An investment strategy can help you grow your wealth over time. ULIPs (unit-linked insurance plans) and mutual funds are both attractive investment vehicles for long-term investors. However, it’s important to know that comparing mutual fund investments with ULIPs is like comparing apples with oranges.
In this article, let’s understand what is the difference between ULIP and mutual fund. Moreover, which one is more suitable to you.
What is a Mutual Fund?
A mutual fund is a financial vehicle wherein an AMC (Asset Management Company) manages the money of several investors. The collected funds are further invested in different securities such as bonds, stocks, and money market instruments, etc. The performance of your mutual fund scheme is directly proportional to the performance of these underlying securities.
Mutual funds pool the investment of many people into one large, complicated package. This is similar to getting on a bus. The driver (fund manager) takes all these passengers to their destination. Here, the driver is the fund manager, the bus is the mutual fund structure, and the passengers are investors. Fund managers have access to expertise in financial markets and can make appropriate decisions about investment opportunities with this knowledge.
Read More: Equity Mutual Funds – Types, Benefits, Taxation
What is a Unit-Linked Insurance Plan (ULIP)?
A Unit-Linked Insurance Plan, or ULIP, is an investment policy and an insurance policy in one. These policies combine to provide you with the potential to create wealth while also giving you the safety of life coverage.
ULIPs are a combination of life insurance and investments. Approved investments can be made in debt instruments resembling equity (bonds), or with a mixture of both to create long-term wealth.
Read More: Difference Between Term Insurance and Life Insurance
Difference Between ULIP and Mutual Fund
1) Return on investment
When choosing a long-term investment, you need to be sure that the amount of return is enough to cover your needs. The returns on ULIPs are usually variable as they invest in both equity or debt and have the potential for higher returns than mutual funds. However, they don’t offer guarantees on minimum returns like mutual funds do.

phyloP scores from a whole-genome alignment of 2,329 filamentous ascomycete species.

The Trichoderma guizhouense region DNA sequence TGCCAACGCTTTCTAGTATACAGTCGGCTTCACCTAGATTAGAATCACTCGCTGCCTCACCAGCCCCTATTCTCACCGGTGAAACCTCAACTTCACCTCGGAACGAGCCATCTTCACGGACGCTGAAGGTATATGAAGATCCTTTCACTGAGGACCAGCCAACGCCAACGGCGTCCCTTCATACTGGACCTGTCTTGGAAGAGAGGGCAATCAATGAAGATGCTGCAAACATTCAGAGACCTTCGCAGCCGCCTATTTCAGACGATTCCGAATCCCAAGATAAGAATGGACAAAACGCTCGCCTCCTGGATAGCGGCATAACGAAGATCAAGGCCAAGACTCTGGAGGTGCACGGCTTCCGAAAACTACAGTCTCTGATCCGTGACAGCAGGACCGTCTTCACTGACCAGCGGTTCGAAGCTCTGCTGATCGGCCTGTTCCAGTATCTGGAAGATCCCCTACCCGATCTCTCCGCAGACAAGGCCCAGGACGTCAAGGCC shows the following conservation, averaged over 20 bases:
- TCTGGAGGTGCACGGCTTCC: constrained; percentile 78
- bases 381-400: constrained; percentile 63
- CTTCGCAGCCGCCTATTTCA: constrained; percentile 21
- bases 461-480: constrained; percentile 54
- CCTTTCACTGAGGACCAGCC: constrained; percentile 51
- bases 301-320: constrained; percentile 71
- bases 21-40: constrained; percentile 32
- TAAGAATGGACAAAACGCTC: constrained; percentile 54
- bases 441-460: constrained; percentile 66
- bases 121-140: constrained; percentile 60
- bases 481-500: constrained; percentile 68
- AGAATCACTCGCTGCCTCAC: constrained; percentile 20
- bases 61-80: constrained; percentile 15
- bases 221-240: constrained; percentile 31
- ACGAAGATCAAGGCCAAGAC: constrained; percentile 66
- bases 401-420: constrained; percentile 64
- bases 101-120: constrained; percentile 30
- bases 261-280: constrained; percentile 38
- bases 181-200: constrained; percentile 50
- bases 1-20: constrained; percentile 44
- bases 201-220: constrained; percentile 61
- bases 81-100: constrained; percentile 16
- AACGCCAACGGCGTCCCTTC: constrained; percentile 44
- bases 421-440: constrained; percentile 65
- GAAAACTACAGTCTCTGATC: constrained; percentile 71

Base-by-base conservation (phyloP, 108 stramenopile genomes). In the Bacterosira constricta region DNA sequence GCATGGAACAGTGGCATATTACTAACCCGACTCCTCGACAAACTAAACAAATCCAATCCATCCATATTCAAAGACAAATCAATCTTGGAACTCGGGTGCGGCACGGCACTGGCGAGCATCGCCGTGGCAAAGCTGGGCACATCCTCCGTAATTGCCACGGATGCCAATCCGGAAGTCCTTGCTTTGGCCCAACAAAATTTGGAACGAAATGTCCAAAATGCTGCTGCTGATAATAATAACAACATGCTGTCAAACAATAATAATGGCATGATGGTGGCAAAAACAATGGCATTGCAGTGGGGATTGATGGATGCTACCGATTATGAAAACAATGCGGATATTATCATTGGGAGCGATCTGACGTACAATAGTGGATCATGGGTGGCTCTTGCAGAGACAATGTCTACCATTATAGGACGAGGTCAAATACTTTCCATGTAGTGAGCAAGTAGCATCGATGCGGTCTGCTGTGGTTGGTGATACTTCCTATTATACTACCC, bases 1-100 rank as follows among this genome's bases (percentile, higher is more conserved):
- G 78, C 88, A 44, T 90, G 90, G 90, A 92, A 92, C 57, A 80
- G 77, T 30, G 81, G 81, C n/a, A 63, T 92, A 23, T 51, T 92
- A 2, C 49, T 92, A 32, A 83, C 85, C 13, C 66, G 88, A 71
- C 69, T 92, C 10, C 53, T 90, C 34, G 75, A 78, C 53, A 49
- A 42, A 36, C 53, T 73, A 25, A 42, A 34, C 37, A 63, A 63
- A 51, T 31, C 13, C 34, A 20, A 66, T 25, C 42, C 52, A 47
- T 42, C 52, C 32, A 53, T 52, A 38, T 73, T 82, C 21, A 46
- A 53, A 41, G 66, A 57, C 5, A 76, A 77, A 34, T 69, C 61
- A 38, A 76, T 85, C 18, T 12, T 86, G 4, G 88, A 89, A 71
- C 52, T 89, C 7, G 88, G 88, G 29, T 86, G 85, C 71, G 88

2) Investment objective
A mutual fund is a pure investment product and does not include any insurance protections. ULIPs, on the other hand, are mainly an insurance product with the added advantage of being a market-linked investment.
Recent regulatory amendments have made ULIPs quite clear; they now provide upfront information on fund allocation. Mutual funds have been instructed to provide detailed reports of the mutual fund investments. Financial markets regulators have advised fund houses to provide detailed information on asset allocation, portfolio holding, active fund managers, and fees charged.
4) Lock-in period
Insurance products like ULIPs are generally locked in for five years. Investors cannot withdraw their investments before that time is up. Mutual funds on the other hand, with the exception of ELSS funds, generally have no lock-in periods.
Mutual fund taxes: The LTCG (long-term capital gains) and STCG (short-term capital gains) tax of 10% and 15% respectively, is applied on equity funds depending on the holding period.
Investors in debt mutual funds are taxed at 20% (plus applicable surcharge and cess) on their long-term capital gains. The standard tax rate for equity-linked saving schemes is up to Rs 1.5 lakh under Section 80C of the Income Tax Act.
On the other hand, ULIPs are tax-free under Tax 10(10D) of the Income Tax Act, 1961.
However these rules are subject to change from time to time. You can refer Income Tax for latest rules.
6) Risk cover
Under ULIPs, nominees are compensated for the sum insured in case of the policyholder’s untimely demise. Mutual funds, on the other hand, transfer investments directly to nominees.
Mutual fund investments incur professional management and administration fees, collectively referred to as the expense ratio. Some mutual funds also charge an exit load, meaning they will charge you if you want to leave the scheme. Likewise with ULIPs, they also charge premiums which include allocation charges, fund management charges, administration charges, and mortality rates or fees.
Which is better? Mutual fund or ULIP?
Whether you should invest in mutual funds or ULIPs is your decision. Before investing, analyse the financial needs of your particular situation. The right investment option is one that aligns with the investor’s goals and risk profile. For instance, if investments need to be liquid, a mutual fund would do better than an ULIP because it has no lock-in period; whereas if you plan to use your investment as a form of insurance as well as for long-term wealth creation, an ULIP could work better.